- Developing NEPA-Ready Purpose and Need Statements
Transportation corridor studies typically contain a general statement of a future vision for the corridor that is focused on transportation goals. This vision statement may be able to be re-used during NEPA analysis as the project purpose and need statement if it contains certain elements, including consideration of specific goals for the corridor, multiple objectives (beyond transportation); vetting by agencies and the public; and a more specifically defined corridor geography. The figure below illustrates the differences between a typical corridor study vision and goals and NEPA purpose and needs statement. If the study direction changes significantly between the development of the corridor vision and the inception of NEPA analysis, it may become necessary to develop a new purpose and need statement.
Typical Approach to Corridor Study Vision and Goals NEPA Document Purpose and Need
- General goals
- Based on limited data
- May not be vetted
- General geography
- Specific goals
- Multiple objectives
- Based on more extensive analysis
- Vetted by agencies and the public
- Specific geography
FHWA has suggested a list of considerations in a Purpose and Need Statement in Guidance for Preparing and Processing Environmental and Section 4(f) Documents. The list is not all-inclusive and is only meant as a guide.
- Project Status;
- System Linkage;
- Transportation Demand;
- Social Demands or Economic Development;
- Modal Interrelationships;
- Safety; and
- Roadway Deficiencies.
Caltrans assembled the Purpose and Need Quality Team to improve the process of preparing well-defined purpose and need statements for transportation projects. This team created a purpose and need website with guidance and tools on purpose and need statements to help planners, designers, and managers prepare quality purpose and need statements that are appropriate to each stage of project planning and delivery.
The Idaho Corridor Planning Guidebook (2006) outlines the steps needed to produce a written statement of purpose and need for corridor projects. This statement should be an “umbrella” statement for the corridor based on the identification of needs and deficiencies. The statement should reflect the principles of context sensitivity by encouraging the consideration of land use, transportation, environmental, and infrastructure needs in an integrated manner.
- Agency Coordination
Early coordination with partner agencies, especially resource agencies, is a key to linking planning and NEPA. Allowing resource agencies to have early input into the development of corridor strategies creates a “scoping opportunity” to identify agency concerns and major resource issues that could result in fatal flaws in environmental impact analysis.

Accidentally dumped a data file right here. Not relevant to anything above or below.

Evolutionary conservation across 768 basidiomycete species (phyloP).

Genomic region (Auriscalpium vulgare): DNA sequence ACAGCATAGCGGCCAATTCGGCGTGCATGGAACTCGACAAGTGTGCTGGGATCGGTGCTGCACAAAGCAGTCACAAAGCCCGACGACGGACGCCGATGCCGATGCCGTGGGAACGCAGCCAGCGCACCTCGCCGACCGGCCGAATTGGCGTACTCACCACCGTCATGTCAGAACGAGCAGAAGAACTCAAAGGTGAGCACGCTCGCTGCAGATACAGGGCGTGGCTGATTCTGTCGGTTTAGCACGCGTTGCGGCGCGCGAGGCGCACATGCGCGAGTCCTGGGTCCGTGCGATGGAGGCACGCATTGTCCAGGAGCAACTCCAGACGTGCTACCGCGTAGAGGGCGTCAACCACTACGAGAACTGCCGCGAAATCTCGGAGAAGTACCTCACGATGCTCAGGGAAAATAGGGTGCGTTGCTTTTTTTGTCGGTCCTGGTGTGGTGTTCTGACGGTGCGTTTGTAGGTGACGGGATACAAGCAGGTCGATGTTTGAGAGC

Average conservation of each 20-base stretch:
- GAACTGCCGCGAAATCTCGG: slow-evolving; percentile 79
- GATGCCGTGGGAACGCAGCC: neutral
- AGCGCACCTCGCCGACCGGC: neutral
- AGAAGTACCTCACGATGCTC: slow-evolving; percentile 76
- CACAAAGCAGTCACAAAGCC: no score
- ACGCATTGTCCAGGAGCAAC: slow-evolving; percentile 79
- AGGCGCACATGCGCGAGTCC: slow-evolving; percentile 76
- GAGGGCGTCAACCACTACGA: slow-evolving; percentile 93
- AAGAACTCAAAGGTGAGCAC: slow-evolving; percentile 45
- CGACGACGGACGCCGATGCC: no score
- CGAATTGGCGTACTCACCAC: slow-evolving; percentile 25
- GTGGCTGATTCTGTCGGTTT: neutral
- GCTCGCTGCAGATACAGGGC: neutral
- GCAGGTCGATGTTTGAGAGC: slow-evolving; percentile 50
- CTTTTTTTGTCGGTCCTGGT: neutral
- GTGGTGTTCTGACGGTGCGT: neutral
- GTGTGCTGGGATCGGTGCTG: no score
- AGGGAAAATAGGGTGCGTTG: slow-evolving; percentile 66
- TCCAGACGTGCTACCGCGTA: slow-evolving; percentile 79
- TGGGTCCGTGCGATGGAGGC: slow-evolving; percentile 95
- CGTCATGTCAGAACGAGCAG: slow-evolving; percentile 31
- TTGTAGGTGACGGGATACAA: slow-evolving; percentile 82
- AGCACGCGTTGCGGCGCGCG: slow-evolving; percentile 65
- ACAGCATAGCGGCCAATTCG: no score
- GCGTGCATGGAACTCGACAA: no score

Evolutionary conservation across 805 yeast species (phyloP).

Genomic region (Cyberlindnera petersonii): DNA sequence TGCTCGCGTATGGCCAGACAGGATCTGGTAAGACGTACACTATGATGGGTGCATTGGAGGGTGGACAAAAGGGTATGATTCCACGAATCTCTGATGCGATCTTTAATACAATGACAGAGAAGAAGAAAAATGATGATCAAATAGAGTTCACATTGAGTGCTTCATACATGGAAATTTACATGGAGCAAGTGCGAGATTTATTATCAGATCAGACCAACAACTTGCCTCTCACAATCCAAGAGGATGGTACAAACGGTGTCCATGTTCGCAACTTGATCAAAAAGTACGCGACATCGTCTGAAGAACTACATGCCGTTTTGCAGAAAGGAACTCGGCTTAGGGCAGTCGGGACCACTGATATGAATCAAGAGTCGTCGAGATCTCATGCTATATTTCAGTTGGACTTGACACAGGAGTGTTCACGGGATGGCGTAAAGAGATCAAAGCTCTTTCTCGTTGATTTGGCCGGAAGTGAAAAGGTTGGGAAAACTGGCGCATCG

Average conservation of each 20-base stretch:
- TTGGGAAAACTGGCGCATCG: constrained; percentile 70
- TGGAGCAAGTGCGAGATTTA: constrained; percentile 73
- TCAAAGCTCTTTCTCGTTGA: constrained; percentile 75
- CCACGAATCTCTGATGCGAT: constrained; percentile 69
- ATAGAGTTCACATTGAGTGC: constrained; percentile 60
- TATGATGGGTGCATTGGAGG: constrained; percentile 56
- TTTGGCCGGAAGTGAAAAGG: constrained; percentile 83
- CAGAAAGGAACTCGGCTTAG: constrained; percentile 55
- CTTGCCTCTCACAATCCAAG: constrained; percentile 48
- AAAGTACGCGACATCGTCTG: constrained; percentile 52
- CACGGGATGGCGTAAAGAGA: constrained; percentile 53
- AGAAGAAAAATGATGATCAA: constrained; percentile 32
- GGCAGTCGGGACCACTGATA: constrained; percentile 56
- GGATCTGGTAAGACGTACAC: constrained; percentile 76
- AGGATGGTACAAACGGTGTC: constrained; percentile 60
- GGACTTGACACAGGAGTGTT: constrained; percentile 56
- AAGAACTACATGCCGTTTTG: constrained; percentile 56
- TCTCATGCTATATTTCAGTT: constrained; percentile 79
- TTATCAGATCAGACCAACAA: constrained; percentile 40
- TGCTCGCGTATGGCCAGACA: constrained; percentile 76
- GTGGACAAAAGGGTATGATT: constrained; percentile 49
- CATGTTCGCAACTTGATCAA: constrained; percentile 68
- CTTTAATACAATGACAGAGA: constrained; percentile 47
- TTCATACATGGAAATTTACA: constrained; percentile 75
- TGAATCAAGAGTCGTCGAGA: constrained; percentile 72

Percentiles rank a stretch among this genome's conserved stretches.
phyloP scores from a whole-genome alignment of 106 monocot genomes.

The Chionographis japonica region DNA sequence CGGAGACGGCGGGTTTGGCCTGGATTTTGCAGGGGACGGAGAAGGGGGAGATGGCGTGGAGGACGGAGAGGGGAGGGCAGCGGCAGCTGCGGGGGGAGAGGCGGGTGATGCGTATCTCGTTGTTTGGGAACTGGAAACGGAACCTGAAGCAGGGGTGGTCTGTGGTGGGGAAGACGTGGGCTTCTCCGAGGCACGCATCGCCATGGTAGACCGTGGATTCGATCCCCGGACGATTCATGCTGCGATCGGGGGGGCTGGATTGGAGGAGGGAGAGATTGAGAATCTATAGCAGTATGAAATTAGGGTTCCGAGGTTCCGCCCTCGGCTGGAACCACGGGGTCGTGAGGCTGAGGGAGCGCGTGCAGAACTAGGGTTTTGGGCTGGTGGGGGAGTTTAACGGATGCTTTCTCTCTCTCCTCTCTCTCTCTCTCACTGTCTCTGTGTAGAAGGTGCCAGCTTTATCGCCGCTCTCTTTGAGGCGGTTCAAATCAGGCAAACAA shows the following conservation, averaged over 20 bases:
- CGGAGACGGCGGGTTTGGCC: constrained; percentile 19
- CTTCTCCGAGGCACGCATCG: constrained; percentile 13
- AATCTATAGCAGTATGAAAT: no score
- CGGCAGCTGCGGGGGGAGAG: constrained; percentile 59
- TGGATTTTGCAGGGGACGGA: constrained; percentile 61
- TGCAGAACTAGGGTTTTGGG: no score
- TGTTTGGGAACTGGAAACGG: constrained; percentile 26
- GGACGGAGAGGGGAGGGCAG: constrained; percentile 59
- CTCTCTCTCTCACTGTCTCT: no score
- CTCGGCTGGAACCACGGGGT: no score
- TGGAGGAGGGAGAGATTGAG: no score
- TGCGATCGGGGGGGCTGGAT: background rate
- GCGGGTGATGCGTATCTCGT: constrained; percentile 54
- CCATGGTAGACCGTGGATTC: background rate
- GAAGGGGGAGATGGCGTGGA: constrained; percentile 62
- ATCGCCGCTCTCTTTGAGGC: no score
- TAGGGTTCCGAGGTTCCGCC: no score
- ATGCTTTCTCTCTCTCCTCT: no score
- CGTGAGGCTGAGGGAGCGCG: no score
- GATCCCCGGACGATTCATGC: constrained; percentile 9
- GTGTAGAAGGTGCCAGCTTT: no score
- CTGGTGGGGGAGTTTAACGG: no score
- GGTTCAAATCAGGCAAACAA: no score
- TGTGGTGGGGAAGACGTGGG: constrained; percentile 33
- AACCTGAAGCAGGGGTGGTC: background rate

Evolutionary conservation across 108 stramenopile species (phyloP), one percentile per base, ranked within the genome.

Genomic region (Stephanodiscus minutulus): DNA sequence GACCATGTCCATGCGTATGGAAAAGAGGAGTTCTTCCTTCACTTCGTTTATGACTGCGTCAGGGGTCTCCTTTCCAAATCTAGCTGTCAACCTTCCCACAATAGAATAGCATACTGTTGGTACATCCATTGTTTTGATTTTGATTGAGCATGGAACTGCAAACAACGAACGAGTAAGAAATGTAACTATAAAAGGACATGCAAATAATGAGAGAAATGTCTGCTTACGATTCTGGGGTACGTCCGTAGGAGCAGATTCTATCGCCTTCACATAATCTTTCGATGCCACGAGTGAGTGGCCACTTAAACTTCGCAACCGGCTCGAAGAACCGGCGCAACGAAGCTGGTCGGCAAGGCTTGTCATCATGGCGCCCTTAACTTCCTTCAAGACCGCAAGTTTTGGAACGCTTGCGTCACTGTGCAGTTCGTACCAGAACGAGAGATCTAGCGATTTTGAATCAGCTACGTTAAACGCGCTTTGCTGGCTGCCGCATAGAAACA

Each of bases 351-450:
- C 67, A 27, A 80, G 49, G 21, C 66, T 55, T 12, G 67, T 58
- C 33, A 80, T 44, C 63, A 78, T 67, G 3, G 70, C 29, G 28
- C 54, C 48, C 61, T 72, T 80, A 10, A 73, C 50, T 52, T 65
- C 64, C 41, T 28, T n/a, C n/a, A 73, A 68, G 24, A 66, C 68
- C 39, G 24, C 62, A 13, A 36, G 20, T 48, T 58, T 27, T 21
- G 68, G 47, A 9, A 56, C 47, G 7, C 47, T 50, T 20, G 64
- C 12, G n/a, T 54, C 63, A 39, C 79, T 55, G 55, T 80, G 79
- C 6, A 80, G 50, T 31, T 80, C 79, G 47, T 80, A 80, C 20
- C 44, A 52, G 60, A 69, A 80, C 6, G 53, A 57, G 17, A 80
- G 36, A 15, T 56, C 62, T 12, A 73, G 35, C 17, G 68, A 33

Resource agencies may not be able to make decisions or sign off on products during corridor planning as the level of detailed analysis may not be sufficient. However, their input can help reduce the likelihood of unforeseen resource issues delaying project development, and can result in more environmentally sensitive projects.
Suggestions for implementing this coordination include:
- Define the study area. The geographic boundaries of the study area will affect which resource agencies need to be involved.
- Identify appropriate agencies for corridor context. The appropriate agencies should be determined based on the context and the likely resource issues, but typically include Federal, Tribal, state, and local environmental, regulatory, and resource agencies (such as those responsible for land use management, natural resources, environmental protection, conservation, and historic preservation).
- Document input. Collect input from agencies regarding possible resource issues affecting the study area and possible permits that may be required. Consider whether it is appropriate to develop early ideas for mitigations. Document all input received.
Through the Community and Environmental Transportation Acceptability Process (CETAP), the Riverside County Transportation Commission (RCTC) identified four corridors for highway and transit improvements and set up a partnership to allow a close working relationship with state and Federal resource agencies. This partnership enabled the agencies to work together to narrow the list of possible corridor alternatives. Procedural changes were encouraged during the transportation planning process for faster review of materials. The agency developed a Multispecies Habitat Conservation Plan to help identify and screen resource issues in the affected corridors.
SR 79 Realignment Project. At the U.S. Fish and Wildlife Service (USFWS), the 1994 NEPA/404 MOU provided a venue for regulatory agencies along with representatives from the local transportation commissions and municipalities to coordinate early in the project planning process. The NEPA 404/MOU is an agreement between Caltrans and several Federal agencies designed to foster agreement on NEPA review among the signatory agencies. Through the application of this process in the SR 79 Realignment Project, an environmentally harmful project alternative alignment was identified early and removed from consideration. A key factor in allowing the identification of resource issues was the availability of clear maps showing how project alternatives overlay with sensitive resources.
Caltrans Preliminary Environmental Analysis Reporting Process. The Caltrans Preliminary Environmental Analysis Report (PEAR) process allows project sponsors to provides the initial environmental evaluation of a project and alternatives and is done systematically to get resource and environmental regulatory agencies involved with the process. A PEAR documents the issues likely to arise during the NEPA or CEQA stage; but it is not the appropriate vehicle for conducting and reporting detailed environmental analyses.